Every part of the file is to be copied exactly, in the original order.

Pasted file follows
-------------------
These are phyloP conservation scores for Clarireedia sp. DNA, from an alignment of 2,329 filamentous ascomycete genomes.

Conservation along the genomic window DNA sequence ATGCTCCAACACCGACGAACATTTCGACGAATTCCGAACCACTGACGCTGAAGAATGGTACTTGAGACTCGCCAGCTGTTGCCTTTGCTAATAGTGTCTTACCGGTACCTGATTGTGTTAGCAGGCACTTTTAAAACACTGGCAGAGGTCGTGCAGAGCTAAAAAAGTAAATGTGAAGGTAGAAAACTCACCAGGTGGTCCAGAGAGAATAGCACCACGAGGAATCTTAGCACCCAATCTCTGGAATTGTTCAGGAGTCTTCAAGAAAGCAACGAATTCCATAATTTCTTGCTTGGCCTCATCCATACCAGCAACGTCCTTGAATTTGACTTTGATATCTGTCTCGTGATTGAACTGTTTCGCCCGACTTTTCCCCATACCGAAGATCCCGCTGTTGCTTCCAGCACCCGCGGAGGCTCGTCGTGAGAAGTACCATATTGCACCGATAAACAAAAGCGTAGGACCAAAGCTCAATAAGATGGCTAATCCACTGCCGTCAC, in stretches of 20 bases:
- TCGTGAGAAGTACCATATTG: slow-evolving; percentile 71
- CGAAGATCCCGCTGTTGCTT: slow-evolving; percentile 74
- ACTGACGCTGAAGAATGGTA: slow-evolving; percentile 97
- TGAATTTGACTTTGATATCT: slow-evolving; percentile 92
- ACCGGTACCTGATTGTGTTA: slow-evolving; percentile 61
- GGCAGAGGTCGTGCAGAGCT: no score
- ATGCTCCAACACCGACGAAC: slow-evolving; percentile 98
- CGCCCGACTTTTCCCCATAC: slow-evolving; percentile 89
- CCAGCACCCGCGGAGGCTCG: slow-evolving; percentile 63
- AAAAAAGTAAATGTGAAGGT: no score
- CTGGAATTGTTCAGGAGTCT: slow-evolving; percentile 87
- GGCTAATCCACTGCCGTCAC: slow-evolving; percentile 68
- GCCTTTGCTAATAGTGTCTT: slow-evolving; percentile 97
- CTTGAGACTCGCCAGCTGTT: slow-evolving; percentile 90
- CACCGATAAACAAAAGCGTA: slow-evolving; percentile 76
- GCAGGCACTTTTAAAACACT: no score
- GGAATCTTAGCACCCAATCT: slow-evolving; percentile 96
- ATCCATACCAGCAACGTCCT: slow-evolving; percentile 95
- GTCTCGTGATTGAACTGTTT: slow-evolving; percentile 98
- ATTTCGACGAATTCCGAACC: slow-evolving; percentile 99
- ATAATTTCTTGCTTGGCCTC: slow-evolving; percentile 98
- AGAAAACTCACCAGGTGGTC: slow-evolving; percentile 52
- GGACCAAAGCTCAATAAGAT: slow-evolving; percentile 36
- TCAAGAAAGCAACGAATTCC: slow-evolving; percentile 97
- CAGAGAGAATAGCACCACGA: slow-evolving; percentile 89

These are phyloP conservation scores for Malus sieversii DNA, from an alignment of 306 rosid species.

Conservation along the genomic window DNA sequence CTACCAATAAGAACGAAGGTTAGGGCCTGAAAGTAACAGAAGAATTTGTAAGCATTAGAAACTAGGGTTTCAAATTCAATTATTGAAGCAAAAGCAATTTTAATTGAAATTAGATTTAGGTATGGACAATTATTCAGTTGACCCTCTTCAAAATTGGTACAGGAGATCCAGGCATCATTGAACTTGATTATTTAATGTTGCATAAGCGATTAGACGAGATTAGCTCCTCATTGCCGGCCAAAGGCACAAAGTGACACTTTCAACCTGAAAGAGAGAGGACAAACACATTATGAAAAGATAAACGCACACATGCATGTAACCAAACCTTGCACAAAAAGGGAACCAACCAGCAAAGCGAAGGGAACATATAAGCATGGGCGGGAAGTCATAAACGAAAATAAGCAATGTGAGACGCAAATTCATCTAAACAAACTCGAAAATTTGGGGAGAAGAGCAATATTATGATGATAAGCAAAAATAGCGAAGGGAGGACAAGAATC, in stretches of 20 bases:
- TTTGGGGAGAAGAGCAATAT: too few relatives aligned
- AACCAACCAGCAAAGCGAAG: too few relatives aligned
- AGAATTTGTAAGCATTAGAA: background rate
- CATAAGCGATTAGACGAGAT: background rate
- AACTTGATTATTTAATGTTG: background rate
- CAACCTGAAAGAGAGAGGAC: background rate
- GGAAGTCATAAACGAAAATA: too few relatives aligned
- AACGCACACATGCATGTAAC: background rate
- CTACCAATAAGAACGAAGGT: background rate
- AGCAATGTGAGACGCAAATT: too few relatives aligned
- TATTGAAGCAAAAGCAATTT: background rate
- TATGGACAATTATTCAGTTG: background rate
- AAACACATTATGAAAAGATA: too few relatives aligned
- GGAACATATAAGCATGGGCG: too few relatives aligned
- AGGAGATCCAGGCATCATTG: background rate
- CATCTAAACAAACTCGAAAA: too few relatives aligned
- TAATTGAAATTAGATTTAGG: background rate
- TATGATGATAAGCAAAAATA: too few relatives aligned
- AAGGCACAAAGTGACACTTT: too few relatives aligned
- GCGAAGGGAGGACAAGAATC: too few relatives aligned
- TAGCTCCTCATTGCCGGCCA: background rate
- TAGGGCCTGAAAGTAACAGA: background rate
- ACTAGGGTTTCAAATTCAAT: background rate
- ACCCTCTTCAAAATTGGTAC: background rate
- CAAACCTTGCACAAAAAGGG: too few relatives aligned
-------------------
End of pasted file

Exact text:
These are phyloP conservation scores for Clarireedia sp. DNA, from an alignment of 2,329 filamentous ascomycete genomes.

Conservation along the genomic window DNA sequence ATGCTCCAACACCGACGAACATTTCGACGAATTCCGAACCACTGACGCTGAAGAATGGTACTTGAGACTCGCCAGCTGTTGCCTTTGCTAATAGTGTCTTACCGGTACCTGATTGTGTTAGCAGGCACTTTTAAAACACTGGCAGAGGTCGTGCAGAGCTAAAAAAGTAAATGTGAAGGTAGAAAACTCACCAGGTGGTCCAGAGAGAATAGCACCACGAGGAATCTTAGCACCCAATCTCTGGAATTGTTCAGGAGTCTTCAAGAAAGCAACGAATTCCATAATTTCTTGCTTGGCCTCATCCATACCAGCAACGTCCTTGAATTTGACTTTGATATCTGTCTCGTGATTGAACTGTTTCGCCCGACTTTTCCCCATACCGAAGATCCCGCTGTTGCTTCCAGCACCCGCGGAGGCTCGTCGTGAGAAGTACCATATTGCACCGATAAACAAAAGCGTAGGACCAAAGCTCAATAAGATGGCTAATCCACTGCCGTCAC, in stretches of 20 bases:
- TCGTGAGAAGTACCATATTG: slow-evolving; percentile 71
- CGAAGATCCCGCTGTTGCTT: slow-evolving; percentile 74
- ACTGACGCTGAAGAATGGTA: slow-evolving; percentile 97
- TGAATTTGACTTTGATATCT: slow-evolving; percentile 92
- ACCGGTACCTGATTGTGTTA: slow-evolving; percentile 61
- GGCAGAGGTCGTGCAGAGCT: no score
- ATGCTCCAACACCGACGAAC: slow-evolving; percentile 98
- CGCCCGACTTTTCCCCATAC: slow-evolving; percentile 89
- CCAGCACCCGCGGAGGCTCG: slow-evolving; percentile 63
- AAAAAAGTAAATGTGAAGGT: no score
- CTGGAATTGTTCAGGAGTCT: slow-evolving; percentile 87
- GGCTAATCCACTGCCGTCAC: slow-evolving; percentile 68
- GCCTTTGCTAATAGTGTCTT: slow-evolving; percentile 97
- CTTGAGACTCGCCAGCTGTT: slow-evolving; percentile 90
- CACCGATAAACAAAAGCGTA: slow-evolving; percentile 76
- GCAGGCACTTTTAAAACACT: no score
- GGAATCTTAGCACCCAATCT: slow-evolving; percentile 96
- ATCCATACCAGCAACGTCCT: slow-evolving; percentile 95
- GTCTCGTGATTGAACTGTTT: slow-evolving; percentile 98
- ATTTCGACGAATTCCGAACC: slow-evolving; percentile 99
- ATAATTTCTTGCTTGGCCTC: slow-evolving; percentile 98
- AGAAAACTCACCAGGTGGTC: slow-evolving; percentile 52
- GGACCAAAGCTCAATAAGAT: slow-evolving; percentile 36
- TCAAGAAAGCAACGAATTCC: slow-evolving; percentile 97
- CAGAGAGAATAGCACCACGA: slow-evolving; percentile 89

These are phyloP conservation scores for Malus sieversii DNA, from an alignment of 306 rosid species.

Conservation along the genomic window DNA sequence CTACCAATAAGAACGAAGGTTAGGGCCTGAAAGTAACAGAAGAATTTGTAAGCATTAGAAACTAGGGTTTCAAATTCAATTATTGAAGCAAAAGCAATTTTAATTGAAATTAGATTTAGGTATGGACAATTATTCAGTTGACCCTCTTCAAAATTGGTACAGGAGATCCAGGCATCATTGAACTTGATTATTTAATGTTGCATAAGCGATTAGACGAGATTAGCTCCTCATTGCCGGCCAAAGGCACAAAGTGACACTTTCAACCTGAAAGAGAGAGGACAAACACATTATGAAAAGATAAACGCACACATGCATGTAACCAAACCTTGCACAAAAAGGGAACCAACCAGCAAAGCGAAGGGAACATATAAGCATGGGCGGGAAGTCATAAACGAAAATAAGCAATGTGAGACGCAAATTCATCTAAACAAACTCGAAAATTTGGGGAGAAGAGCAATATTATGATGATAAGCAAAAATAGCGAAGGGAGGACAAGAATC, in stretches of 20 bases:
- TTTGGGGAGAAGAGCAATAT: too few relatives aligned
- AACCAACCAGCAAAGCGAAG: too few relatives aligned
- AGAATTTGTAAGCATTAGAA: background rate
- CATAAGCGATTAGACGAGAT: background rate
- AACTTGATTATTTAATGTTG: background rate
- CAACCTGAAAGAGAGAGGAC: background rate
- GGAAGTCATAAACGAAAATA: too few relatives aligned
- AACGCACACATGCATGTAAC: background rate
- CTACCAATAAGAACGAAGGT: background rate
- AGCAATGTGAGACGCAAATT: too few relatives aligned
- TATTGAAGCAAAAGCAATTT: background rate
- TATGGACAATTATTCAGTTG: background rate
- AAACACATTATGAAAAGATA: too few relatives aligned
- GGAACATATAAGCATGGGCG: too few relatives aligned
- AGGAGATCCAGGCATCATTG: background rate
- CATCTAAACAAACTCGAAAA: too few relatives aligned
- TAATTGAAATTAGATTTAGG: background rate
- TATGATGATAAGCAAAAATA: too few relatives aligned
- AAGGCACAAAGTGACACTTT: too few relatives aligned
- GCGAAGGGAGGACAAGAATC: too few relatives aligned
- TAGCTCCTCATTGCCGGCCA: background rate
- TAGGGCCTGAAAGTAACAGA: background rate
- ACTAGGGTTTCAAATTCAAT: background rate
- ACCCTCTTCAAAATTGGTAC: background rate
- CAAACCTTGCACAAAAAGGG: too few relatives aligned